Polly Moran
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Polly Moran
Polly Moran
Born Pauline Theresa Moran
(1883-06-28)June 28, 1883
Chicago, Illinois, U.S.
Died January 25, 1952(1952-01-25) (aged 68)
Los Angeles, California, U.S.
Occupation Vaudevillian, Stage and Screen Actress
Years active 1913-1950
Martin T. Malone (1933-1952; her death); 2nd marriage
Children 1 son (adopted)

Pauline Theresa Moran (June 28, 1883 - January 25, 1952) billed as Polly Moran, was an American actress of vaudeville, stage and screen and comedian.


Born in Chicago, Illinois, Moran started out in vaudeville, and widely toured North America, as well as various other locations that included Europe and South Africa. An attractive beauty of Irish descent, she left vaudeville in 1914 after signing for Mack Sennett at Keystone Studios as one of his Sennett Bathing Beauties.[1] There she honed the style of the brash, loud-mouthed, knock-about comedian by which she later became known. She proved effective at slapstick[1] and remained with Sennett for several years until she was signed by MGM.

She partnered with the famous Broadway star Marie Dressler in The Callahans and the Murphys (1927), and the two went on to appear in several films together such as Chasing Rainbows (1930) and Caught Short (1930).[1] After Dressler's death in 1934, Moran's career declined, and she only starred in low-budget comedies or B-movies. In 1940, Moran retired to her home in Laguna Beach, California, but maintained an active Hollywood social life and was known for practical jokes. She once ran a failed campaign for a Laguna Beach City Council seat on a "Pro Dogs" platform.[2]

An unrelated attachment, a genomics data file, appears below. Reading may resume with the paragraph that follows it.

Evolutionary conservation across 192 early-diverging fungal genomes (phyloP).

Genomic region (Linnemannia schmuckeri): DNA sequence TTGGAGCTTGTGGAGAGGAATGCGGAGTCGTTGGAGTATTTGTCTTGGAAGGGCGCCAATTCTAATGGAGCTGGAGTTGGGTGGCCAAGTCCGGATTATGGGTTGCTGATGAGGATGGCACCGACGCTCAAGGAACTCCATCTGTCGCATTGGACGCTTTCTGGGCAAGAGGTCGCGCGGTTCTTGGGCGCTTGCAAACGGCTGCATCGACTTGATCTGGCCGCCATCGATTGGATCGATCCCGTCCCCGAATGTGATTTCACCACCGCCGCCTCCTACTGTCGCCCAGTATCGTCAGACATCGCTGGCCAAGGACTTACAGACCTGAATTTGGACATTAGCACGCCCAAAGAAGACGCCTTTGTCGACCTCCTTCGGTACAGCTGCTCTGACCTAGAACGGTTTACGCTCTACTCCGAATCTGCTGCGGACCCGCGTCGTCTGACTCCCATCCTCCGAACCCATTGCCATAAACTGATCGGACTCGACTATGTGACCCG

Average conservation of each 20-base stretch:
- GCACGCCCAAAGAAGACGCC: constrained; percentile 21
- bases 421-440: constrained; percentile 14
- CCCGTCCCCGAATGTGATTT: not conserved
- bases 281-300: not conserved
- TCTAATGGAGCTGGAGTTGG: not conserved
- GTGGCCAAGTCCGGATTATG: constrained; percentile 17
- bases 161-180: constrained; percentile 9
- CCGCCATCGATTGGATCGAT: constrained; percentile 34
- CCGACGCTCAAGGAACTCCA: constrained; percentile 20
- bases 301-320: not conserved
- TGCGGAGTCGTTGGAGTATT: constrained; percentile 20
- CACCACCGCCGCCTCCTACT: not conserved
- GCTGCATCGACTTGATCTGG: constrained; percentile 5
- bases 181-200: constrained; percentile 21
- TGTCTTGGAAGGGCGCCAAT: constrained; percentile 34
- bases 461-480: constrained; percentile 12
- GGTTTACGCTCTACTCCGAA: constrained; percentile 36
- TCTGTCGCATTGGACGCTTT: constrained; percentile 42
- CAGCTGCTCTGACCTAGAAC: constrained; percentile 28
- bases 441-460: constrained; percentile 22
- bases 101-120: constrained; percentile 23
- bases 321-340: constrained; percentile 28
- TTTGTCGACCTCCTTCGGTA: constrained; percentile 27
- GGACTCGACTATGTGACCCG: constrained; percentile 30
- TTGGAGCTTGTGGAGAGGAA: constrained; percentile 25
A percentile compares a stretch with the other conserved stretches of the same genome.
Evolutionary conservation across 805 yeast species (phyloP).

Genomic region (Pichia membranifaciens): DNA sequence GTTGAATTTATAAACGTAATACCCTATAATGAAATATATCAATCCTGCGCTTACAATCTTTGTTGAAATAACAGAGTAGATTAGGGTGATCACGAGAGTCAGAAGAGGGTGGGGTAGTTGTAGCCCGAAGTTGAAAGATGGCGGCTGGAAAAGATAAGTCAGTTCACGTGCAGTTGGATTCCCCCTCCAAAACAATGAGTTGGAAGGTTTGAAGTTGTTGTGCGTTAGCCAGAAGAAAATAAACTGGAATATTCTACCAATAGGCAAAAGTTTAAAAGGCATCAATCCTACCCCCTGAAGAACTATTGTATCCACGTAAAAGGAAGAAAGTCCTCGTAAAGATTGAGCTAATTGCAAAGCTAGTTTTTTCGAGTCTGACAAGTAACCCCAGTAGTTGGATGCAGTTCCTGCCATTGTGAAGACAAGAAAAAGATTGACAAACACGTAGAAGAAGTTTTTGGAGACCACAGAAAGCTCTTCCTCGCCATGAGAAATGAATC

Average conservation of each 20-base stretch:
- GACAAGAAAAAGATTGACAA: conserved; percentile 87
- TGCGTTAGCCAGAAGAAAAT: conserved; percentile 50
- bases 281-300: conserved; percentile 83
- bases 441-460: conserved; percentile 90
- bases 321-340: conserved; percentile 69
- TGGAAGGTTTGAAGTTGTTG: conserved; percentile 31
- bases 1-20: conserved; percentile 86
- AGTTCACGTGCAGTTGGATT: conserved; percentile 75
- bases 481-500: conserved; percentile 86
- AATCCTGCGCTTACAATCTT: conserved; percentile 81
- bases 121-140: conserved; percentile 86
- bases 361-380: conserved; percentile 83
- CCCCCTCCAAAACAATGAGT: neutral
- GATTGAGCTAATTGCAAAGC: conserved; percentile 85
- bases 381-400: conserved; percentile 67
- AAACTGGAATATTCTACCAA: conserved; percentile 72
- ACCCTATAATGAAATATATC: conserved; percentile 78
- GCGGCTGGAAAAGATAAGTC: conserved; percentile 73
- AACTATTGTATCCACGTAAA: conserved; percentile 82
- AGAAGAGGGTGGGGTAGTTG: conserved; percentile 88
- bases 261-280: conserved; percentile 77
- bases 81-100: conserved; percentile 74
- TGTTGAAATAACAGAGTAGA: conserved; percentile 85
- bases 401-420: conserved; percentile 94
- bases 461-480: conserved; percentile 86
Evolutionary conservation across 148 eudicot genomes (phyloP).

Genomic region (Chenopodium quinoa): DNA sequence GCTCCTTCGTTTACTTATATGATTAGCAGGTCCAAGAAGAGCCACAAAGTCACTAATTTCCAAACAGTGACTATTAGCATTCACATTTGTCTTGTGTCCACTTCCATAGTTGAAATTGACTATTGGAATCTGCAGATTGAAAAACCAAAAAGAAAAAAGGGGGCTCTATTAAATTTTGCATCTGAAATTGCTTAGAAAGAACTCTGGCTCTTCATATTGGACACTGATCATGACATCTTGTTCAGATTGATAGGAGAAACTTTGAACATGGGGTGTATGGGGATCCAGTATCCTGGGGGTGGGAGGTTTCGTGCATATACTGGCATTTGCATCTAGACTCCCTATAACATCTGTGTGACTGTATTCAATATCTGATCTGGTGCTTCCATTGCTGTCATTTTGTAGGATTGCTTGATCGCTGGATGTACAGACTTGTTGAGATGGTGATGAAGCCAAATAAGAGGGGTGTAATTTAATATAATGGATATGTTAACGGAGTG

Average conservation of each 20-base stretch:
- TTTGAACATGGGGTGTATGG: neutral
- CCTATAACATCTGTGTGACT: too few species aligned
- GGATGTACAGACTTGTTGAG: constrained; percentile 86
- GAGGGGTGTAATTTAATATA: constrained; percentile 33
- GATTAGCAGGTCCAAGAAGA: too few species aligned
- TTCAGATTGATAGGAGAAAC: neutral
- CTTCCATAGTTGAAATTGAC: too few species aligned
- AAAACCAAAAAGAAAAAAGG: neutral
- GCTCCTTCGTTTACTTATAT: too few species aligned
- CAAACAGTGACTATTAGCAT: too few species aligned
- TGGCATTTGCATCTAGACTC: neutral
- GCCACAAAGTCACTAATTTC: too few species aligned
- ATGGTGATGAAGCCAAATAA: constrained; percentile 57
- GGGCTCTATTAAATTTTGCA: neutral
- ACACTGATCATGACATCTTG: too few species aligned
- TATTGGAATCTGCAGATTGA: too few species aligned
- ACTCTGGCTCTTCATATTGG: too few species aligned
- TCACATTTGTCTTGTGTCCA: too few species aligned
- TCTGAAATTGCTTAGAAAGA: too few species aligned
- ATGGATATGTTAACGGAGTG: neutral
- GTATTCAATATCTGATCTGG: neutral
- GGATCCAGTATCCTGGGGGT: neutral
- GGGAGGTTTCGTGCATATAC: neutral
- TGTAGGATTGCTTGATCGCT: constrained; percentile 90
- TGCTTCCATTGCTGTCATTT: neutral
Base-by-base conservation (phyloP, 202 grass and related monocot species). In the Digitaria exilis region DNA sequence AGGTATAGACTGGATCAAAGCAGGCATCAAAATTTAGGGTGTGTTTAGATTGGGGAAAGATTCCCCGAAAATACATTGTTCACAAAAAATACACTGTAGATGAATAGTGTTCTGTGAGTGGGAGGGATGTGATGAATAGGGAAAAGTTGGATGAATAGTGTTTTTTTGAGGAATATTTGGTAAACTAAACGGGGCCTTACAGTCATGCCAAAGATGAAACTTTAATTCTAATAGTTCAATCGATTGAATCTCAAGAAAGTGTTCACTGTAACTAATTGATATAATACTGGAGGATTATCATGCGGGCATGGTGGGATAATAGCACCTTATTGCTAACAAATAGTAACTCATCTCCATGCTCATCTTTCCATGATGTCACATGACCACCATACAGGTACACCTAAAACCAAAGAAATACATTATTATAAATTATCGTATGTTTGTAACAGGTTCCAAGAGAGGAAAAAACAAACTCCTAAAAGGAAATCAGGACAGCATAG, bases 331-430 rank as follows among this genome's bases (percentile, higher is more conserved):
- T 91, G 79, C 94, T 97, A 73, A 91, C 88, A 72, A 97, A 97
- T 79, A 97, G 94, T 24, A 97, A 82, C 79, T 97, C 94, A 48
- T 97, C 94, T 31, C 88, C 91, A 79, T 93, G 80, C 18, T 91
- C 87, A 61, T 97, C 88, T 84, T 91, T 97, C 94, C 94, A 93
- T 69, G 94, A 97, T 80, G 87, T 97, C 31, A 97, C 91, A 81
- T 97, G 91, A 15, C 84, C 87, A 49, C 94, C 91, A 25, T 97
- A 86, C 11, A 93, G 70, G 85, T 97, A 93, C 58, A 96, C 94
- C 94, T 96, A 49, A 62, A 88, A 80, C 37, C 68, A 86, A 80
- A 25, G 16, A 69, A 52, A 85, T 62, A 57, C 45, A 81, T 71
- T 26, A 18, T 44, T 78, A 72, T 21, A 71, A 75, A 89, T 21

She made a brief comeback appearance in the Tracy-Hepburn classic comedy Adam's Rib in 1949. After playing the role, she said, "I worked in the picture two days before I got a look at myself. I never went back."[3]


Moran has a star on the Hollywood Walk of Fame at 6300 Hollywood Boulevard.[4]

Personal life and death

After a marriage that ended in divorce in 1917, Moran married attorney Martin T. Malone in 1933. She had one child, a son, who was adopted between her two marriages. She lived at 530 Mountain Road in Laguna Beach, California.[5] Moran died of cardiovascular disease in 1952. Although a number of biographies give Moran's date of death as being January 25, 1952, her grave marker reads January 24, 1952.

Partial filmography


  1. ^ a b c "Polly Moran, Movie Comedienne, Dead". The Washington Star. Hollywood. January 26, 1952. p. 1. Retrieved 2013. 
  2. ^ Kennedy, Matthew (December 1998). Marie Dressler : A Biography, With a Listing of Major Stage Performances, a Filmography and a Discography. McFarland & Company. p. 223. ISBN 9780786405206. 
  3. ^ "Heart Ailment Fatal for Actress Polly Moran, 68". Lawrence Journal-World. Los Angeles. January 25, 1952. p. 11. Retrieved 2013. 
  4. ^ "Hollywood Star Walk; Polly Moran". Los Angeles Times. Retrieved 2013. 
  5. ^ Epstein, Benjamin (February 19, 1998). "Course of History". Los Angeles Times. Retrieved 2013. 

External links

  This article uses material from the Wikipedia page available here. It is released under the Creative Commons Attribution-Share-Alike License 3.0.



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